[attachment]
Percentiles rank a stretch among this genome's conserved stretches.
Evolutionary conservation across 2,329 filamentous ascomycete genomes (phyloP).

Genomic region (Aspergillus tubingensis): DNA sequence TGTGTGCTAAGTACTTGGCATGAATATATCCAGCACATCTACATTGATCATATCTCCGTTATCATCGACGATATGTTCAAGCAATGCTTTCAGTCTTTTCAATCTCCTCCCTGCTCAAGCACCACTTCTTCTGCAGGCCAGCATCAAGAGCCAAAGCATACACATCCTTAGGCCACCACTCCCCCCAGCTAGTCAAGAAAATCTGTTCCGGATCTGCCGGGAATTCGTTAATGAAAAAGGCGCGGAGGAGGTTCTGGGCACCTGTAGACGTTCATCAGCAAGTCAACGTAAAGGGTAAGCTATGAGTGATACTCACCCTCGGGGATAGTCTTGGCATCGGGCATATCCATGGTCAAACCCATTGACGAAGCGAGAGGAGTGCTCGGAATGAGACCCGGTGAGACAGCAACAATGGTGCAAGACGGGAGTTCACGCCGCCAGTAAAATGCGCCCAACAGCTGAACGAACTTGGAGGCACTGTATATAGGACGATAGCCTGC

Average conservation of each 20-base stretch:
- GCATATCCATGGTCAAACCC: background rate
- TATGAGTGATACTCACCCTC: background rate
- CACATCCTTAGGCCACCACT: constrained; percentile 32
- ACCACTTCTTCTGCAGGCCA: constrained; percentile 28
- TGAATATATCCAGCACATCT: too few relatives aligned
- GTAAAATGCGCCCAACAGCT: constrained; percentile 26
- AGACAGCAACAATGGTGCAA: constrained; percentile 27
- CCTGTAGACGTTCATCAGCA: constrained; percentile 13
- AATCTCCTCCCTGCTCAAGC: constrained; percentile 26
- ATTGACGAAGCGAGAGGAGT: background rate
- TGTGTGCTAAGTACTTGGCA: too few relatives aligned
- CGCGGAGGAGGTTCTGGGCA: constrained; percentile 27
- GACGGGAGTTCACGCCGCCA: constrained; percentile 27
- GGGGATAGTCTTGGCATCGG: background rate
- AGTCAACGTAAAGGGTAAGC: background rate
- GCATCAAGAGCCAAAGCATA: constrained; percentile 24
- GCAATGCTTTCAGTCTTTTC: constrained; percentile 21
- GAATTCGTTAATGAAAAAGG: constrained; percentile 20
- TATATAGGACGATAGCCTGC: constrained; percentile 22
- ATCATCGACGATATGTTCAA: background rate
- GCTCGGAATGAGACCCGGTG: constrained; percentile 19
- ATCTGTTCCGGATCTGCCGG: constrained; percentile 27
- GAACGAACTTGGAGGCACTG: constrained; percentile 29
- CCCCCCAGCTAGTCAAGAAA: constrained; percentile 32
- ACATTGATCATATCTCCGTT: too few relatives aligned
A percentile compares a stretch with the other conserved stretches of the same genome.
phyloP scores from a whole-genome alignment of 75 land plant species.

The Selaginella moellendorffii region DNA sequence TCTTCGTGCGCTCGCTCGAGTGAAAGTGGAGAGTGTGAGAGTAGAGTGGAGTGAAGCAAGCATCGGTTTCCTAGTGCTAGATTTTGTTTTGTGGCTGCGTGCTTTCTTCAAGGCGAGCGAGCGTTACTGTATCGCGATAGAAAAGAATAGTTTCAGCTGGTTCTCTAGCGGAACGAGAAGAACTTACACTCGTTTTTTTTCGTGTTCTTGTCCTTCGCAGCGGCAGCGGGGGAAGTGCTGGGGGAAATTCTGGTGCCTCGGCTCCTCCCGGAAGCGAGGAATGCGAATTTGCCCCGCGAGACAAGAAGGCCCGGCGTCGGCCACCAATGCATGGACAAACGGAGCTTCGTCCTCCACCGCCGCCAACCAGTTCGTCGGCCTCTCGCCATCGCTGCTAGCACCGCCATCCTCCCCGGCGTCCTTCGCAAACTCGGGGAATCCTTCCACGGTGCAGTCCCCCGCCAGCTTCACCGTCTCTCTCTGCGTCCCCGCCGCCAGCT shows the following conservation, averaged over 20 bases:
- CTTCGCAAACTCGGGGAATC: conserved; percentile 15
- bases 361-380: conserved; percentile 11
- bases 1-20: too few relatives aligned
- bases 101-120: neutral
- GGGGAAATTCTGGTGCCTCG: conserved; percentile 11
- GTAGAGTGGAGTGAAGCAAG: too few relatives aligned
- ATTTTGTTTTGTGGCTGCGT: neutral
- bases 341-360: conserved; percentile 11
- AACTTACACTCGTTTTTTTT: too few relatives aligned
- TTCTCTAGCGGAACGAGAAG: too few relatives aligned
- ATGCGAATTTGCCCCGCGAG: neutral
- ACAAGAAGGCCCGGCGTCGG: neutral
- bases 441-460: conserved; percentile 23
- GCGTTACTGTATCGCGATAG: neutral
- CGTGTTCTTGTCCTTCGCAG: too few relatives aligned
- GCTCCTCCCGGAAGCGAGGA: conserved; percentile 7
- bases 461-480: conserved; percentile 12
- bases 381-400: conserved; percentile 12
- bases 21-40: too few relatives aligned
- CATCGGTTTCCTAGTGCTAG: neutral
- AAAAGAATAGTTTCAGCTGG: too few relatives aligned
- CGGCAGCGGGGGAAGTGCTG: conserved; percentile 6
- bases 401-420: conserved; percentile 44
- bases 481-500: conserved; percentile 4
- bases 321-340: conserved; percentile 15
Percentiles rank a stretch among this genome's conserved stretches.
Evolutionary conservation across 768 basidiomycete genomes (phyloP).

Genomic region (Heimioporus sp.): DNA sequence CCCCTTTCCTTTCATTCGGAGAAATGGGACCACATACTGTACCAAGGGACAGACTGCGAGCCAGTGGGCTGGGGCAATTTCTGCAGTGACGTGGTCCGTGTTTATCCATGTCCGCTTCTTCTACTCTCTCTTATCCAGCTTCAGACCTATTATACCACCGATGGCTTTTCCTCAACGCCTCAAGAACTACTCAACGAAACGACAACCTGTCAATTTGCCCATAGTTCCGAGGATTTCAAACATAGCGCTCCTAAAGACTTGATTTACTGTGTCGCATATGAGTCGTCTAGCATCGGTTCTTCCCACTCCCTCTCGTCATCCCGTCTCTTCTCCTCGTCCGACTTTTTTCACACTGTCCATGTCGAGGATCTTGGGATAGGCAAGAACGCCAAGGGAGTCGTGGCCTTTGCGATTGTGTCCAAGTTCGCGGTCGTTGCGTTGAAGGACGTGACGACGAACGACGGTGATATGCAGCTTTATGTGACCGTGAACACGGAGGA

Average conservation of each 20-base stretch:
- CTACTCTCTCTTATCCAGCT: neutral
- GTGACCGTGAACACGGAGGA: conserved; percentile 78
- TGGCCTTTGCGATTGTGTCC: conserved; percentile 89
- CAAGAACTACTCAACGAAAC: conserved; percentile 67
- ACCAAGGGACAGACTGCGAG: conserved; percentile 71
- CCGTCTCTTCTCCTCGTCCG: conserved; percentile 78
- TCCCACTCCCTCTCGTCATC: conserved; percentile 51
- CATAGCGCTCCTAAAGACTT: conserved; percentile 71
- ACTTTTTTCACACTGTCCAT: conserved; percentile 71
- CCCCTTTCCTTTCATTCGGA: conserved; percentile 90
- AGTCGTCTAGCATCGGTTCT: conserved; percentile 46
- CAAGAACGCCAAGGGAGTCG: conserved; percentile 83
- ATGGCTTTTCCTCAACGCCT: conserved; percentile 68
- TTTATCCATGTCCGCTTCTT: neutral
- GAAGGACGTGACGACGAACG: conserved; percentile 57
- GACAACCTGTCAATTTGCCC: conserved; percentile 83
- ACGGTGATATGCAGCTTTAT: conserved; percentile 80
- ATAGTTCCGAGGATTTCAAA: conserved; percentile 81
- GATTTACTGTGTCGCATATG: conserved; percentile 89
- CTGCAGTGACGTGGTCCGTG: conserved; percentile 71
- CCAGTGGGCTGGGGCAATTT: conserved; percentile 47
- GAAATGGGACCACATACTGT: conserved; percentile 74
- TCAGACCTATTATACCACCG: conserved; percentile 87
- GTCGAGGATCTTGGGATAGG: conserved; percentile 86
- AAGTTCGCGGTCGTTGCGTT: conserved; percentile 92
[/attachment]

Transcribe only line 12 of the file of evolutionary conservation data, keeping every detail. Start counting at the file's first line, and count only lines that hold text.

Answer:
- CCTGTAGACGTTCATCAGCA: constrained; percentile 13